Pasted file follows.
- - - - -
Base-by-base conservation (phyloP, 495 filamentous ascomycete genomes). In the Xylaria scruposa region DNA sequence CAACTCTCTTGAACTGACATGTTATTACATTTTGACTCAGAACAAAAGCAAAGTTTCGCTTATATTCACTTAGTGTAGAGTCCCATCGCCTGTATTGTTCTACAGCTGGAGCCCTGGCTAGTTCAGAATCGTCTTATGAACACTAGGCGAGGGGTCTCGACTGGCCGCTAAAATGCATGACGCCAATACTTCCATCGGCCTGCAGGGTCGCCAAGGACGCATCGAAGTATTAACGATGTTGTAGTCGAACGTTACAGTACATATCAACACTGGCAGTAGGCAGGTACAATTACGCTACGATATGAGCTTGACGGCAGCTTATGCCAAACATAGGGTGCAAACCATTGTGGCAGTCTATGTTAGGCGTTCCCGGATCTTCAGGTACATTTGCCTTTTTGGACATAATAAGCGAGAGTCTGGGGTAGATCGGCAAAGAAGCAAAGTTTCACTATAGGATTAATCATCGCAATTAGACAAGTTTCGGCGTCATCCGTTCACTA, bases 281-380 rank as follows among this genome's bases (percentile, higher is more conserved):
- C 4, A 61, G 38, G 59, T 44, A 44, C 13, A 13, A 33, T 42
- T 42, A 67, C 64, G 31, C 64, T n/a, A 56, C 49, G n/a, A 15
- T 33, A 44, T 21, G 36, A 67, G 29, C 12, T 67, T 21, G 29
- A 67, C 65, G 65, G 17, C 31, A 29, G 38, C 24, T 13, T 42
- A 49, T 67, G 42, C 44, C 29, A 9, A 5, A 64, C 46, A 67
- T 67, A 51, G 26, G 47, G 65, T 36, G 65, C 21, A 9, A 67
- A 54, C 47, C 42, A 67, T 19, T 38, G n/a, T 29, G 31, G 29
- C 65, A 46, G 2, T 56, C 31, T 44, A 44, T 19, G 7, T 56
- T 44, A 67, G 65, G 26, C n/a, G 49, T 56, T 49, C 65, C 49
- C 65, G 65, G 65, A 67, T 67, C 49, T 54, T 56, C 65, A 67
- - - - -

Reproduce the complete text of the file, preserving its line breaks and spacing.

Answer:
Base-by-base conservation (phyloP, 495 filamentous ascomycete genomes). In the Xylaria scruposa region DNA sequence CAACTCTCTTGAACTGACATGTTATTACATTTTGACTCAGAACAAAAGCAAAGTTTCGCTTATATTCACTTAGTGTAGAGTCCCATCGCCTGTATTGTTCTACAGCTGGAGCCCTGGCTAGTTCAGAATCGTCTTATGAACACTAGGCGAGGGGTCTCGACTGGCCGCTAAAATGCATGACGCCAATACTTCCATCGGCCTGCAGGGTCGCCAAGGACGCATCGAAGTATTAACGATGTTGTAGTCGAACGTTACAGTACATATCAACACTGGCAGTAGGCAGGTACAATTACGCTACGATATGAGCTTGACGGCAGCTTATGCCAAACATAGGGTGCAAACCATTGTGGCAGTCTATGTTAGGCGTTCCCGGATCTTCAGGTACATTTGCCTTTTTGGACATAATAAGCGAGAGTCTGGGGTAGATCGGCAAAGAAGCAAAGTTTCACTATAGGATTAATCATCGCAATTAGACAAGTTTCGGCGTCATCCGTTCACTA, bases 281-380 rank as follows among this genome's bases (percentile, higher is more conserved):
- C 4, A 61, G 38, G 59, T 44, A 44, C 13, A 13, A 33, T 42
- T 42, A 67, C 64, G 31, C 64, T n/a, A 56, C 49, G n/a, A 15
- T 33, A 44, T 21, G 36, A 67, G 29, C 12, T 67, T 21, G 29
- A 67, C 65, G 65, G 17, C 31, A 29, G 38, C 24, T 13, T 42
- A 49, T 67, G 42, C 44, C 29, A 9, A 5, A 64, C 46, A 67
- T 67, A 51, G 26, G 47, G 65, T 36, G 65, C 21, A 9, A 67
- A 54, C 47, C 42, A 67, T 19, T 38, G n/a, T 29, G 31, G 29
- C 65, A 46, G 2, T 56, C 31, T 44, A 44, T 19, G 7, T 56
- T 44, A 67, G 65, G 26, C n/a, G 49, T 56, T 49, C 65, C 49
- C 65, G 65, G 65, A 67, T 67, C 49, T 54, T 56, C 65, A 67